1 Samuel 2:1-11

1 Samuel Blog Bible Study


Chapter 2 is a big chapter. It is packed full of so much. My Bible Notes separate the commentary into two sections, verses 1-10 and verses 11-36 because there are two main stories happening alongside one another. It took me two days to do this study as well, so I decided to go along with that recommendation and break it up into pieces so that we can dig into each of these two fascinating, parallel stories.

The first story continues the story of Hannah and her son Samuel. Throughout this chapter we see, and will see in the next section, Samuel growing in his work ministering to the Lord. First, Hannah prays a prayer of praise as well as a display of her understanding of God’s wisdom. She gives God the glory for being in control of everything. Then we see that Samuel worships and ministers to the Lord in the tent of meeting.


Hannah, Elkanah, Samuel, the Lord, the mighty, the feeble, my enemies, the full, the hungry, the barren, she with many children, the poor, the needy, princes, His faithful ones, the wicked, man, the adversaries of the Lord, His king, His anointed, and Eli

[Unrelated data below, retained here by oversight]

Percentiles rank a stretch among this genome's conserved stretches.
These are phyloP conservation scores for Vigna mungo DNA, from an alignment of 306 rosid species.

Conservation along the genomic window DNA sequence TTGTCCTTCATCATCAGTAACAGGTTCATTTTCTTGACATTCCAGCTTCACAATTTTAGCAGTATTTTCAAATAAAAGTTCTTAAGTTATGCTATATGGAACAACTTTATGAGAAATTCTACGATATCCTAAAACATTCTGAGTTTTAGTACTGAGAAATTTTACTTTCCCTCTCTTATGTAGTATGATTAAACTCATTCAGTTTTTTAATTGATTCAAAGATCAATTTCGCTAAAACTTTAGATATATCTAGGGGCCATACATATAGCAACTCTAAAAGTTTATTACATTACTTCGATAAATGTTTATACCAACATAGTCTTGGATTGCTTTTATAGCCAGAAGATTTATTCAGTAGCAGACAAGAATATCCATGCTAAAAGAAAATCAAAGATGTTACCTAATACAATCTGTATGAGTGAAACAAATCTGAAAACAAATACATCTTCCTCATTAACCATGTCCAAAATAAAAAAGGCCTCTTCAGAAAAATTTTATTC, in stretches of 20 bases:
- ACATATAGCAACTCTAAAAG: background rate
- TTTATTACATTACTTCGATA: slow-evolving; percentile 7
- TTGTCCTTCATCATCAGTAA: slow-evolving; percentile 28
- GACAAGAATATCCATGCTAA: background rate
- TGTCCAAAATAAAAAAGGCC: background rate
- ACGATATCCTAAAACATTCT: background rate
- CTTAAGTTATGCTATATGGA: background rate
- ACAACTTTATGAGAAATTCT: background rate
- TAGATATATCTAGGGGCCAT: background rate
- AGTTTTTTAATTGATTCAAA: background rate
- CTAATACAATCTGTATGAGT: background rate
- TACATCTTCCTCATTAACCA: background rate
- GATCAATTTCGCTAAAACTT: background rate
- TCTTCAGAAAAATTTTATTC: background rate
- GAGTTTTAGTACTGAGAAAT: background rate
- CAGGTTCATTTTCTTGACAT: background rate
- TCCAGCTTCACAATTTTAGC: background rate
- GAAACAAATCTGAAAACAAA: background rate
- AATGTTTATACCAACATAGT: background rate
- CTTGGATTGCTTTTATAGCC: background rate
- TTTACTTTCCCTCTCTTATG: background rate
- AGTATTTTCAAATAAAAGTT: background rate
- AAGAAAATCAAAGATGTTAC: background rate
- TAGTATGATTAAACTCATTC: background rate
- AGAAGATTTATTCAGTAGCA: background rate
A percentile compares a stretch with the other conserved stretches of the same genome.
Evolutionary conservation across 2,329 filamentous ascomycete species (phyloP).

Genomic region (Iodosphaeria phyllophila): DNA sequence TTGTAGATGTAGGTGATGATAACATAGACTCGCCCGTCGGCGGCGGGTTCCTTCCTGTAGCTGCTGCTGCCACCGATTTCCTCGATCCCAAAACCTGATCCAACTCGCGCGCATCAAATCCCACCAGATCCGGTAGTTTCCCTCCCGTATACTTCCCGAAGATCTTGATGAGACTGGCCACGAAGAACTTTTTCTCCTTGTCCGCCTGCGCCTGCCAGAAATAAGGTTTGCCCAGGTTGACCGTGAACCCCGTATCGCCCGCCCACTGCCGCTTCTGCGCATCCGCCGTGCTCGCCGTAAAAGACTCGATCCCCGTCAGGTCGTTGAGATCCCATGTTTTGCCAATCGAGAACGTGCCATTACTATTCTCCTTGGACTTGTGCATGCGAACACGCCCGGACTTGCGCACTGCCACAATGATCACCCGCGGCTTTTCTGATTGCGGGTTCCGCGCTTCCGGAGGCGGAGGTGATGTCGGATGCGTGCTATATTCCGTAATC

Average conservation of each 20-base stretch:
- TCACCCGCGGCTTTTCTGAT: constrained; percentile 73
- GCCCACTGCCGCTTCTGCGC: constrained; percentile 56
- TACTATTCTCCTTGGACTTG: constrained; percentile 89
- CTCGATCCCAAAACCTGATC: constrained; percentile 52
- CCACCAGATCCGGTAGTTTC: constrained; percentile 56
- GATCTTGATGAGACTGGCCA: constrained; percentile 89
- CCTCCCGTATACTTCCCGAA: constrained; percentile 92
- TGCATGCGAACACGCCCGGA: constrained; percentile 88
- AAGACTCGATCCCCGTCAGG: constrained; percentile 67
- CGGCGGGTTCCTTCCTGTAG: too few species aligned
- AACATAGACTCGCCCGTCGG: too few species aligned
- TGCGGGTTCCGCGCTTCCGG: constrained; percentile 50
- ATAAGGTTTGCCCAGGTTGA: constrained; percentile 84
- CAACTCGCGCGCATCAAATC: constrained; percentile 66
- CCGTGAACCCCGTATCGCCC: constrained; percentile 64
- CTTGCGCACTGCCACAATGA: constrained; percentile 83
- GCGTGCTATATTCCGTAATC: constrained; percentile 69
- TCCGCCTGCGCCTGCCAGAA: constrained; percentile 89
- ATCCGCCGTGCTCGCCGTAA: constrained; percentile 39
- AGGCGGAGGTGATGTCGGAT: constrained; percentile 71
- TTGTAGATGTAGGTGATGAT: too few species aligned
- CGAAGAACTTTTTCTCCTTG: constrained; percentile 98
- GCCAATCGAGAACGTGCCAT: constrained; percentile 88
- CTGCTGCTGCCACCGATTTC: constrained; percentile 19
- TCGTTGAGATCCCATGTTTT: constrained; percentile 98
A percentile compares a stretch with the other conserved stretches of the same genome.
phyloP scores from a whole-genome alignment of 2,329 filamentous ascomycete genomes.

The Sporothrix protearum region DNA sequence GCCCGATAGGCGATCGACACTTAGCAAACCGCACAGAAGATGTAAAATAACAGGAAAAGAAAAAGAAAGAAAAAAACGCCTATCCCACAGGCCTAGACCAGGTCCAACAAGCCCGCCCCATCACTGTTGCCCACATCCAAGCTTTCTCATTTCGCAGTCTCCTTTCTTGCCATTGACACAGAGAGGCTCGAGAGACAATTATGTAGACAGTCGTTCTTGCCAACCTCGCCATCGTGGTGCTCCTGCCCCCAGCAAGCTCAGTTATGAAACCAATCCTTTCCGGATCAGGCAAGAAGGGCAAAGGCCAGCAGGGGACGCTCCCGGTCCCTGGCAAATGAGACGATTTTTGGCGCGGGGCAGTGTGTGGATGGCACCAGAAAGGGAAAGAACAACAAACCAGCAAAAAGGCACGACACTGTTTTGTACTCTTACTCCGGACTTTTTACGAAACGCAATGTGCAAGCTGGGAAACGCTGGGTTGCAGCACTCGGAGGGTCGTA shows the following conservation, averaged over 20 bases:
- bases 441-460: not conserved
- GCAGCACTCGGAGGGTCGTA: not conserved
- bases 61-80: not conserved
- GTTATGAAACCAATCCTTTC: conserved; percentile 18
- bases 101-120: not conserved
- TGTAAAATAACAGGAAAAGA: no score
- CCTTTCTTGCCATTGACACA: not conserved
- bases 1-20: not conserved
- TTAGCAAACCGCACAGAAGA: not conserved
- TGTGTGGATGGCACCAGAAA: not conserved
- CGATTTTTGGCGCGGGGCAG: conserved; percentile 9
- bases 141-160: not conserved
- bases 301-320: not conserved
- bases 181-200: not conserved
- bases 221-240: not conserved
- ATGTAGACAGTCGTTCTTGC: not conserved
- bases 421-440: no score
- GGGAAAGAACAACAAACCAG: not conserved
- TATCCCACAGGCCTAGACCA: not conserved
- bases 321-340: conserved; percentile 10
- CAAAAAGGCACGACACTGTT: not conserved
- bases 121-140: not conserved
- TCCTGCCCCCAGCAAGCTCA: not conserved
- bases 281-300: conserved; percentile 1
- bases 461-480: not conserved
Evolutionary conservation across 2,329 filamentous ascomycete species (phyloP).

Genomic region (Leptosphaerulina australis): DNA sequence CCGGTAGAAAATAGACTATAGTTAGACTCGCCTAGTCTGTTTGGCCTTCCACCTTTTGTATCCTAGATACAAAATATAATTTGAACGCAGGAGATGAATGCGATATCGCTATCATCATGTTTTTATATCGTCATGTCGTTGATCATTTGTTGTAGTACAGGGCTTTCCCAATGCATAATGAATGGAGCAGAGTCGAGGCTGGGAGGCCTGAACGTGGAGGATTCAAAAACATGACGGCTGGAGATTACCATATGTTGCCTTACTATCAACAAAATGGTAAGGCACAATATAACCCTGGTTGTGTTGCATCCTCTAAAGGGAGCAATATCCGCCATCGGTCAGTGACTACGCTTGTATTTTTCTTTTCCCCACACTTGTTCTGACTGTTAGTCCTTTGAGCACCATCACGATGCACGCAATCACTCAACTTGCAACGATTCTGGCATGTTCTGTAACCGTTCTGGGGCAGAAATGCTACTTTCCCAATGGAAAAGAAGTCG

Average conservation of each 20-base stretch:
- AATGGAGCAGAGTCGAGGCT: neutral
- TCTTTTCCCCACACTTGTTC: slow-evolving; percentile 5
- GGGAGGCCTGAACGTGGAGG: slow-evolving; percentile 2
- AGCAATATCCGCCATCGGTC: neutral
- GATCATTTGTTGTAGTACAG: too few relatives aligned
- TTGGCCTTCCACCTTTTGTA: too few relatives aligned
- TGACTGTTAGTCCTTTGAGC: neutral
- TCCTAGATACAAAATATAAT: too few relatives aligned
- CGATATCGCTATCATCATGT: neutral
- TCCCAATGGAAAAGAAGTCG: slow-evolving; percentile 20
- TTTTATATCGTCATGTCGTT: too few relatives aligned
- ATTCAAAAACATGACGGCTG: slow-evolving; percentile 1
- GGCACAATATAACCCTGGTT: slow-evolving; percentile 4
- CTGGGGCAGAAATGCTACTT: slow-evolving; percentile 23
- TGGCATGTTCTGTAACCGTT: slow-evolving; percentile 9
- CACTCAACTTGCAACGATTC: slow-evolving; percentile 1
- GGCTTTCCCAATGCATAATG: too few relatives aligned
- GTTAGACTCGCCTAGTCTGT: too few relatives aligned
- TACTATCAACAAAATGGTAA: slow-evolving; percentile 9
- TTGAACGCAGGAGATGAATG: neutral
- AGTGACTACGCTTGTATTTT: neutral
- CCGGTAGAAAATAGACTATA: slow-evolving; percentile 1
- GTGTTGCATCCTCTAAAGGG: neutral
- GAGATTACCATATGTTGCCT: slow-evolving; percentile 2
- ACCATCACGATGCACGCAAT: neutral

Key Verse

Verse 10 “The adversaries of the Lord shall be broken to pieces against them he will thunder in heaven. The Lord will judge the ends of the earth; he will give strength to his king and exalt the power of his anointed.”

Cross References

1 Samuel 2:10 The adversaries of the Lord shall be broken to pieces against them he will thunder in heaven.
The Lord will judge the ends of the earth; he will give strength to his king
and exalt the power of his anointed.”

Psalm 2:9 “You shall break them with a rod of iron and dash them in pieces like a potter’s vessel.”

1 Samuel 7:10 “As Samuel was offering up the burnt offering, the Philistines drew near to attack Israel. But the Lord thundered with a mighty sound that day against the Philistines and threw them into confusion, and they were routed before Israel.”

Psalm 18:13 “The Lord also thundered in the heavens, and the Most High uttered his voice, hailstones and coals of fire.”